Crisis Management: The Case of the Bickering Parents
By Lea Filippi of Sedor, Wendlandt, Evans & Filippi, LLC
Part two of a series on Interacting with the Outside World – School District Style.
Two siblings attend one of your schools. Their parents aren’t together and seem to share custody of the children. One afternoon, the father comes to school to pick up the older student, a teen, toward the end of the day shortly before the bell rings. When a staff member calls the classroom to get the teen, she indicates that she does not want to go with her father and wants to call her mother. The school secretary lets her call her mother from a phone in the front office. The mother asks her daughter to put a staff member on the phone. The principal takes the call. The mother tells the principal that there is an active OCS investigation and that neither child should go with their father. What should the school administrator do?
Although schools sometimes are the site of dramatic incidents that capture headlines, it’s much more frequently the case that school administrators have contact with drama and crises that occur in multiple aspects of the lives of students. A significant part of managing and responding to these types of crises is having consistent procedures, and a clear understanding of the rights of the various members of a family served by your school and how those are documented in your school’s record-keeping systems.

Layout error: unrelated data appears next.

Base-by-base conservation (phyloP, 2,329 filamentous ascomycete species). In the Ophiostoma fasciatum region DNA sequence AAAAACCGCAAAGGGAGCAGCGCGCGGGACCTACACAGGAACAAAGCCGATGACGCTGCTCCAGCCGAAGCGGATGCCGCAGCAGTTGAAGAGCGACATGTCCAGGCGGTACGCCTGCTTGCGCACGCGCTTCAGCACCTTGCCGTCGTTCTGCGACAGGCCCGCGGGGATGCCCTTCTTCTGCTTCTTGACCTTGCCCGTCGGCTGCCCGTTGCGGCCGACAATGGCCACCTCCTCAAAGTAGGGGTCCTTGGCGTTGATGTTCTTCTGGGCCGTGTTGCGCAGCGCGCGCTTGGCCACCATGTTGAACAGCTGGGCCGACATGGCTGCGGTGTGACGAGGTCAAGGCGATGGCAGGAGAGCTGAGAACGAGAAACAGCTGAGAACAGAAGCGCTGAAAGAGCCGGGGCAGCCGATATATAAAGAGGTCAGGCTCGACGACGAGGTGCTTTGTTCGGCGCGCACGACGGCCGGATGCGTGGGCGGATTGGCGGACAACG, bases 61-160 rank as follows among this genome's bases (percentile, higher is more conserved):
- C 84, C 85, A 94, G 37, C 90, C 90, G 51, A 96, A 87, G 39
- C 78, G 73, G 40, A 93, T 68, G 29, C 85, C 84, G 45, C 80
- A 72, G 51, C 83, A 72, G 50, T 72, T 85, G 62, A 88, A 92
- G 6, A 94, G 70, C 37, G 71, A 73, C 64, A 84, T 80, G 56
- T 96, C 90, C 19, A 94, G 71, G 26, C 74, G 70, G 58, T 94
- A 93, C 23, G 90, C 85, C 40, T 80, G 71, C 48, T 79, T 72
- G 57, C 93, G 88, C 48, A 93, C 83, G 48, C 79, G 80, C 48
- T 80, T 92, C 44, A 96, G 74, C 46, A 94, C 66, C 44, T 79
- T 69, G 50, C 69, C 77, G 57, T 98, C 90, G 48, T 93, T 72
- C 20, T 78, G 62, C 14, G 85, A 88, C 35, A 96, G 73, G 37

In Alaska, parental rights include the right to physical possession of a child, the right to discipline a child and inculcate the parent’s moral and ethical standards, and the right to manage the child’s earnings and property. When issuing an order, Alaska courts distinguish between legal custody and physical custody.
Legal custody is the responsibility for making major decisions affecting the child’s welfare, including educational decision making. Courts hearing custody disputes often award shared legal custody, so even parents who are not a couple are expected to communicate and cooperate to jointly make decisions in the child’s best interests. When there is evidence that parents cannot adequately communicate and cooperate, the court may award one parent sole legal custody, meaning exclusive authority to make major decisions involving a child’s welfare. The fact that a parent has been awarded sole legal custody does not eliminate the other parent’s rights to access their child’s educational records, and a parent who does not have legal custody may still have some physical custody.
Physical custody is the right to spend time with the child. Awards of shared physical custody are very common. Custody orders may include a schedule of specific times a child will spend with each parent. Physical custody orders sometimes schedule deviations from the regular routine for holidays or school breaks. Parents who share physical custody of a child can mutually agree to deviations from the court-ordered schedule, such as to facilitate travel plans, family events and so forth.